Journal of Hepatology, vol. 37/1,pp 78-86, July 2002Document Transcript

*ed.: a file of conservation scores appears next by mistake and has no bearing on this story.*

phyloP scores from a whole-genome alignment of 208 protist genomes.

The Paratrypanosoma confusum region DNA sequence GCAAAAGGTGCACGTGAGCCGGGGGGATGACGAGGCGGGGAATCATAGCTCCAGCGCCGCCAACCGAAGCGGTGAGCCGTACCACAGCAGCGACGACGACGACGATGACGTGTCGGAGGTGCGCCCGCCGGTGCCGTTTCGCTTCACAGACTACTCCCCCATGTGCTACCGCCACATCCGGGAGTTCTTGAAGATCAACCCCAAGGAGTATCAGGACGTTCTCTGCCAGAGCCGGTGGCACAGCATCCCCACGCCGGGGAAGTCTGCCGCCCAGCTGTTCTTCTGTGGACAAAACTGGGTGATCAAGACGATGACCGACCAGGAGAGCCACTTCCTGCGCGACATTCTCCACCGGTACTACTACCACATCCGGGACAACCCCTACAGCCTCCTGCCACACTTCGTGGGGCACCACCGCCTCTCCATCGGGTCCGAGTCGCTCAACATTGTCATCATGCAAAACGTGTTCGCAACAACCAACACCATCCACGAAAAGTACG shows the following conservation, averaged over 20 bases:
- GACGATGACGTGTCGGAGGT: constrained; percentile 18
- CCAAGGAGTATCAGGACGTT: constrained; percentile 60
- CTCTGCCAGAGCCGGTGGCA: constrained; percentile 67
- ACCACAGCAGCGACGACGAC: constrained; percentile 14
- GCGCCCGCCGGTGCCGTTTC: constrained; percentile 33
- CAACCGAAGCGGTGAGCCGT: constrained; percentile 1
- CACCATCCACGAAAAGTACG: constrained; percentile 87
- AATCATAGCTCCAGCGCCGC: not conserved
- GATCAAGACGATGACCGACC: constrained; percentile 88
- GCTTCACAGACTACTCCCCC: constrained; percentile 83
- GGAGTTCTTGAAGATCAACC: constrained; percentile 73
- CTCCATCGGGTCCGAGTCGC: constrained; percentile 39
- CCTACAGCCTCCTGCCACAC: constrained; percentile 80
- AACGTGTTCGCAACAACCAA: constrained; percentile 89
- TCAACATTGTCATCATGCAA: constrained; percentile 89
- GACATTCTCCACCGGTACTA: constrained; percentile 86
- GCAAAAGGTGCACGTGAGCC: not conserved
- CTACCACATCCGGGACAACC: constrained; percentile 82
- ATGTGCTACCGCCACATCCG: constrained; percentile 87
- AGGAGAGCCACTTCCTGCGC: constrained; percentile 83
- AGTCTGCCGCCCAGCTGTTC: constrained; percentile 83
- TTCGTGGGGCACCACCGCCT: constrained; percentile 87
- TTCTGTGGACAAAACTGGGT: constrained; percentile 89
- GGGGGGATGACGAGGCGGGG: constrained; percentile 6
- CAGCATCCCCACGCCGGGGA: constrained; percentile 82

Journal of Hepatology, vol. 37/1,pp 78-86, July 2002 Improved prognosis of postoperative hepatocellular carcinoma patients when treated with functional foods: a prospective cohort studyYoichi Matsui * firstname.lastname@example.org , Junya Uhara, Sohei Satoi, Masaki Kaibori, Hitoshi Yamada, Hiroaki Kitade, Atsusi Imamura, Soichiro Takai, Yusai Kawaguchi, A.-Hon Kwon and Yasuo Kamiyama First Department of Surgery, Kansai Medical University, 10-15 Fumizono, Moriguchi, Osaka 570-8507, JapanAbstractBackground/Aims: Active hexose correlated compound (AHCC) is a newly developed functional food. In vitro experiments haveshown that AHCC enhances natural killer cell activity, and may be considered a potent biological response modifier in the treatmentof cancer patients. However, the effects of AHCC in a clinical setting have not been reported. We seek to determine whether AHCCcan improve the prognosis of hepatocellular carcinoma (HCC) patients following surgical treatment.Methods: A prospective cohort study was performed from February 1, 1992 to December 31, 2001. A total of 269 consecutive patientswith histologically confirmed HCC were studied. All of the patients underwent resection of a liver tumor. Time to treatment failure(disease recurrence or death) and ten parameters related to liver function after surgery were examined.Results: Of the 269 patients, 113 received AHCC orally after undergoing curative surgery (AHCC group). The AHCC group had asignificantly longer no recurrence period (hazard ratio (HR), 0.639; 95% confidence interval (CI), 0.429-0.952; P=0.0277) and anincreased overall survival rate (HR, 0.421; 95% CI, 0.253-0.701; P=0.0009) when compared to the control group by Coxsmultivariate analysis.Conclusions: This study suggests that AHCC intake can improve the prognosis of postoperative HCC patients.Keywords: Active hexose correlated compound; Biological response modifier; Cirrhosis; Functional food; Hepatitis; Hepatocellularcarcinoma* Corresponding author. Tel.: +81-6-6992-1001, ext. 3262; fax: +81-6-6992-73431. IntroductionThe incidence of hepatocellular carcinoma (HCC) is distributed widely over different geographical areas. There is a high prevalenceof HCC in Asia that is similar to that of stomach cancer in Japan. Moreover, the number of HCC patients is showing a gradual, butdefinite increase . The prevention and treatment of the recurrence of HCC following hepatic resection has been studied extensively.These treatments include repeated hepatic resection [2,3], interventional radiology (chemoembolization) [4,5], percutaneous ethanolinjections [6,7], percutaneous microwave coagulation [8,9], and the administration of hormonal agents [10-12]. However, theprognosis for HCC remains unsatisfactory, with the 5-year survival rate after primary surgical treatment at approximately 40% inJapan . In addition to the treatments mentioned above, there have been many attempts to treat the cancer by stimulating the patientsimmune system. Although several biological response modifiers (BRMs) have been developed such as BCG, Picibanil, PSK, lentinan,interferon, and interleukin-12 [13-16], the clinical efficacy of these substances has not been clearly confirmed. Recently, the efficacyof immunotherapy in suppressing the postsurgical recurrence of HCC was reported as a clinical trial .Active hexose correlated compound (AHCC) is a functional food [18,19] developed by the Amino Up Chemical Co. Ltd (Sapporo,Japan) in 1989. A food is considered functional if it is satisfactorily demonstrated to affect beneficially one or more target functions inthe body, in a way that is beyond adequate nutritional effects and is relevant to either the state of well-being and health or thereduction of the risk of a disease . The AHCC is an extract of Basidiomycotina, which is obtained through the hybridization ofseveral types of mushrooms . Ghoneum et al. reported that AHCC enhances the natural killer (NK) cell activity of cancer patients,and may be considered a potent BRM in the treatment of cancer patients . It has been suggested that NK cell activity may beassociated with cancer incidence . Furthermore, AHCC has been reported to reduce the metastasis rate of rat mammaryadenocarcinomas , to increase detoxification enzymes in the liver, to protect the liver from CCl4-induced liver injury , and to